You will notice I have not discussed the plot at all. That is because it does not exist. The first third or so of this book is made up of Renee and Paloma making observations on their daily lives. I have no problem with this per se, since it can help flesh out the characters and introduce the setting to the reader. But it should not take up half the book. Yes, Paloma is a genius surrounded by idiots, we get it. Yes, Renee “breaks stereotypes”. We get that, to. Finally, after slogging through 134 pages of slimy, thick, constipated prose, something happened in the book. Namely, Kakuro Ozu appears. Kakuro is a Marty Stu. Which is to say, he is a perfect, idealized character, who came from some parallel universe with only two dimensions. He is rich, he is intelligent, he is handsome, in an old man sort of way, and he makes the lives of wondergirl and concierge better. And his toilet plays Mozart when you flush it. That last one is actually in the book, by the way. Anyway, wondergirl and concierge meet him, become magically happy, wondergirl stops being suicidal, then concierge get hit by a truck and dies. Yes, Muriel Barbery is evil. She probably has a long mustache that she twirls while constructing her death ray.
The one thing about this book I hated more than the unlikable characters and the unstory was the philosophical musings that take up most of the book. They are… almost indescribable in how infuriating they are. Most of the book is made up of pretentious observations on random things. That is how Ms. Barbery the diabolical makes the story of concierge, wondergirl, and Mr. Stu last for 325 interminable pages.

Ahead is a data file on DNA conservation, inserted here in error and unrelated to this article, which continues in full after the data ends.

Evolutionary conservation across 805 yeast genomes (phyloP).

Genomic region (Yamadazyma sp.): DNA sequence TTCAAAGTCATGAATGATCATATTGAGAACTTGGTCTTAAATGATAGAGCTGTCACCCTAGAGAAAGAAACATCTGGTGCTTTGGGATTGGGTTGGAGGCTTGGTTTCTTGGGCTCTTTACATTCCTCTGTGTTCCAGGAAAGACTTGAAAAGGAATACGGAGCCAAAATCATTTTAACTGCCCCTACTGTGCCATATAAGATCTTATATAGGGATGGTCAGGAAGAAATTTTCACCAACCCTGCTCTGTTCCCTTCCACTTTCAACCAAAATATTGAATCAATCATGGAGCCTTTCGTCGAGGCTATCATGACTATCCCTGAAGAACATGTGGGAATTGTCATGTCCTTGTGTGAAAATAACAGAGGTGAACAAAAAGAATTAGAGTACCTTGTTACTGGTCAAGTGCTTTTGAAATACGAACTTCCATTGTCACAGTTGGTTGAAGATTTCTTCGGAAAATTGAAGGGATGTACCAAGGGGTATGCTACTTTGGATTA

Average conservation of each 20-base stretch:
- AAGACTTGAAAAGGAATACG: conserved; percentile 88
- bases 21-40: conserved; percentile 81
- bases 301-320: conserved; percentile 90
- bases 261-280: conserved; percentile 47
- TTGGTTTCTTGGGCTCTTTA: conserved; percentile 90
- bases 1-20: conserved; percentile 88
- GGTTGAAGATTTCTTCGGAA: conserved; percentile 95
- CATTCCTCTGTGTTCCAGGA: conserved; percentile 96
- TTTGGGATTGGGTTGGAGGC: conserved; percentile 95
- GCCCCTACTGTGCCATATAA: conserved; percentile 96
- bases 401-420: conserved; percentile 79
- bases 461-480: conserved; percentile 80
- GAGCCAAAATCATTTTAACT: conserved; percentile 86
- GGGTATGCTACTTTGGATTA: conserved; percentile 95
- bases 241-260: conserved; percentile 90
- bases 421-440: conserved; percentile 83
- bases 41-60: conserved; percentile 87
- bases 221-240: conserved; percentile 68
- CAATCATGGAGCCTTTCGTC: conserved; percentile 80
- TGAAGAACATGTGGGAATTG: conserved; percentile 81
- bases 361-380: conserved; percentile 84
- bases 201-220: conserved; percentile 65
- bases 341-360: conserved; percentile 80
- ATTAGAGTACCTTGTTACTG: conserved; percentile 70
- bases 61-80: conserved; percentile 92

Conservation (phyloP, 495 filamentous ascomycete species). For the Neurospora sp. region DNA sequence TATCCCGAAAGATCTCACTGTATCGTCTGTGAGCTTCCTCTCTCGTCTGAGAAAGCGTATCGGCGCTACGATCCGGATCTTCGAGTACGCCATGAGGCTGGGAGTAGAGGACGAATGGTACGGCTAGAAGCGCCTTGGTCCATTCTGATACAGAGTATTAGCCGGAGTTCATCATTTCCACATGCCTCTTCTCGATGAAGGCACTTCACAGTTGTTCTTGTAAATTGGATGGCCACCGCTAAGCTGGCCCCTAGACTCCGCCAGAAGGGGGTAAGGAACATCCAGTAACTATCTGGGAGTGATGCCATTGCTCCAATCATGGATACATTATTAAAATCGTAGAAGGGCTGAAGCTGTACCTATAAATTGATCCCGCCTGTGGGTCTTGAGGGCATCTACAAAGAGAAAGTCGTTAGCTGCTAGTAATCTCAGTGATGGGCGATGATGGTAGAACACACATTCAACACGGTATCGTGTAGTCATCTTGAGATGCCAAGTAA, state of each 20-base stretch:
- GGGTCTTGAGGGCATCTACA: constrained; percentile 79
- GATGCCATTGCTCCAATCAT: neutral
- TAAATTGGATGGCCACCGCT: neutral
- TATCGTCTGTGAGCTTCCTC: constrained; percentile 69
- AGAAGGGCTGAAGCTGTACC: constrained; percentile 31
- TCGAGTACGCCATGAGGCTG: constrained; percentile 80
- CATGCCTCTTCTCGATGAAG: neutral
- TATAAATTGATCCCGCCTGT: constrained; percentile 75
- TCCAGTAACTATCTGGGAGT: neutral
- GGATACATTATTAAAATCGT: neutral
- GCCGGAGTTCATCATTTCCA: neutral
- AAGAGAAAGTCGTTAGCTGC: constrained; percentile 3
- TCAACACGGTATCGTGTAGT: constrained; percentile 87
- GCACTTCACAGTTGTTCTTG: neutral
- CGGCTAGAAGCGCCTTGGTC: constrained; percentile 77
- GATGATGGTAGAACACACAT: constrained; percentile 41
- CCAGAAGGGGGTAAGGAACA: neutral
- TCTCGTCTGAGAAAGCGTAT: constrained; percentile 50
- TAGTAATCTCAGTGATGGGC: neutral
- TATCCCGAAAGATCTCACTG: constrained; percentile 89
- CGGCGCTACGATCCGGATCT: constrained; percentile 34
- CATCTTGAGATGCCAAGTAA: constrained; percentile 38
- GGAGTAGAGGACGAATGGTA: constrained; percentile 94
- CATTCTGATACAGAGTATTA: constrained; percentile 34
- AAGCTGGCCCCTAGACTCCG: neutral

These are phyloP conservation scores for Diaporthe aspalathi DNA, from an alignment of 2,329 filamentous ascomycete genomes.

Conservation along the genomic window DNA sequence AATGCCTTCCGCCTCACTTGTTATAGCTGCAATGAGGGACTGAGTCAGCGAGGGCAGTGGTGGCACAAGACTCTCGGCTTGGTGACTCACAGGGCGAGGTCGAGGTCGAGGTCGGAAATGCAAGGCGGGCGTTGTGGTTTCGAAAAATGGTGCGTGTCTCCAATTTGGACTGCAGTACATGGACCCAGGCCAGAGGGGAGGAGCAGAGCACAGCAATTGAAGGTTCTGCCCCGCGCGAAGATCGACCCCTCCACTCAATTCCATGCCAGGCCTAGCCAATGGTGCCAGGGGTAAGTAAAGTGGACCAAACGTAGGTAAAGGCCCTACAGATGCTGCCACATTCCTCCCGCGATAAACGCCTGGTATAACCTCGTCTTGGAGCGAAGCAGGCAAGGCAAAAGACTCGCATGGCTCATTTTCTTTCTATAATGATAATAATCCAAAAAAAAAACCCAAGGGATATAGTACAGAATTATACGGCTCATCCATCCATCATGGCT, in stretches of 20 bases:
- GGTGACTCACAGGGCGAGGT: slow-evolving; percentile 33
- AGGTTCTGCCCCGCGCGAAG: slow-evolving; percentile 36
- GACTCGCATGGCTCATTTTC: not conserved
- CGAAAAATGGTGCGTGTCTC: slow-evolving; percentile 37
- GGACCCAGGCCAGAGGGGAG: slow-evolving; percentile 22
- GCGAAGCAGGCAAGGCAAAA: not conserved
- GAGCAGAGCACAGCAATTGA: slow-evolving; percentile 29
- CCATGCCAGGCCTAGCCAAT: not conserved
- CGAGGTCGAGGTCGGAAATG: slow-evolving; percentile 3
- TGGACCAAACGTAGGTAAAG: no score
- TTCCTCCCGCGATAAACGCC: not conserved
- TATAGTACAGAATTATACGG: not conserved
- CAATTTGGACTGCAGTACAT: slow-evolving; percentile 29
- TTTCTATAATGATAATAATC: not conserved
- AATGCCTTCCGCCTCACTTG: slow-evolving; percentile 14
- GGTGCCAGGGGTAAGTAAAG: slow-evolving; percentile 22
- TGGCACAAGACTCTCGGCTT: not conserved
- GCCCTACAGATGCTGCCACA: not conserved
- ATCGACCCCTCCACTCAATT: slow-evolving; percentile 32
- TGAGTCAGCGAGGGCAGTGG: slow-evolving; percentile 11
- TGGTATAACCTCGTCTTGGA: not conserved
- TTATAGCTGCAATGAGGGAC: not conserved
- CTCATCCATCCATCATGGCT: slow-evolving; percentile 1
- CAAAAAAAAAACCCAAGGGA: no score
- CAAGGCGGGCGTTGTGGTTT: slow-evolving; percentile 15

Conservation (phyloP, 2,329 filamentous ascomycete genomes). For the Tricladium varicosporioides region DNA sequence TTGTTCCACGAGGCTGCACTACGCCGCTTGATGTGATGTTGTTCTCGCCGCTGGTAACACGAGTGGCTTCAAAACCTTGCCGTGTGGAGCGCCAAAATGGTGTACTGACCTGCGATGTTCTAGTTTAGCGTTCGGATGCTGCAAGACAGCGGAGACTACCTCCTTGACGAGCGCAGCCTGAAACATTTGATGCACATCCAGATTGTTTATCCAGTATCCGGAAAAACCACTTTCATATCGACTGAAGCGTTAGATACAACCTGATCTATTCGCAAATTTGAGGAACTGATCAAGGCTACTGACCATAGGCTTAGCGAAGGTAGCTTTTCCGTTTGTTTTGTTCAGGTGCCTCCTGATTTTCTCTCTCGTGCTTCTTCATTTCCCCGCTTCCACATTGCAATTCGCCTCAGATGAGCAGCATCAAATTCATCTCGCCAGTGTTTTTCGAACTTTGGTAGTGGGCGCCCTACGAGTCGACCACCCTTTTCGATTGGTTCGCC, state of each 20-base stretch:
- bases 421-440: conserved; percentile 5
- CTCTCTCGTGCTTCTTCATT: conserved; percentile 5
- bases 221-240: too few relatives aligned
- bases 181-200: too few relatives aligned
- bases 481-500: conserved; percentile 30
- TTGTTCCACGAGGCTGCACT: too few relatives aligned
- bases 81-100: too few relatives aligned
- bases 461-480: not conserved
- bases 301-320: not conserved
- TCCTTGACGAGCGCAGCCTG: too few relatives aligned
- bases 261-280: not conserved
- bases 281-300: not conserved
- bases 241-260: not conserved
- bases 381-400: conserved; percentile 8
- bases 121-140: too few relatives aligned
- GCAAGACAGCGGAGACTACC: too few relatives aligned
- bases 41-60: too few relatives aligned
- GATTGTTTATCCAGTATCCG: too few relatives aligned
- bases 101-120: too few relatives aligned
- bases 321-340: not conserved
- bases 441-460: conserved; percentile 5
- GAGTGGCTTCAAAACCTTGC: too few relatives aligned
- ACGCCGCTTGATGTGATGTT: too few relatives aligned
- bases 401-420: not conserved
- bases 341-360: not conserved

Whenever I saw one of these sections come up, my heart filled with dread. I had to read them more than once, since my mind refused to concentrate. I felt like screaming “No one cares about how beautiful a summer rain is, hurry up and get hit by a truck already!” I have no idea how people can live like that, their minds over-interpreting everything. A Maori rugby player dancing is not just a dance, it is “motionless movement”. When a woman trips, it is not just an accident, it is “…a Bacon come to life before my very eyes…” I have no idea how someone’s mind can even work like this. However, the worst part about these “intelligent” observations is how utterly meaningless they are. They don’t improve the world or really anything. These mental abominations just seem to have been frankensteined together for the purpose of being pretentious. A keyboard is a tragic thing. All the letters imprisoned. It is a great dishonor to them to keep them like this, locked in oubliettes of plastic. That was not from the book, that was from me. I made it up in a few seconds. And it means nothing to me. It’s the kind of thing you would find in this book, the kind of think taken to be “deep” and “profound”. And yet it means nothing. It contributes nothing to the world, and it is maddening in its meaninglessness. And that it is the thing I hate the most about The Elegance of the Hedgehog.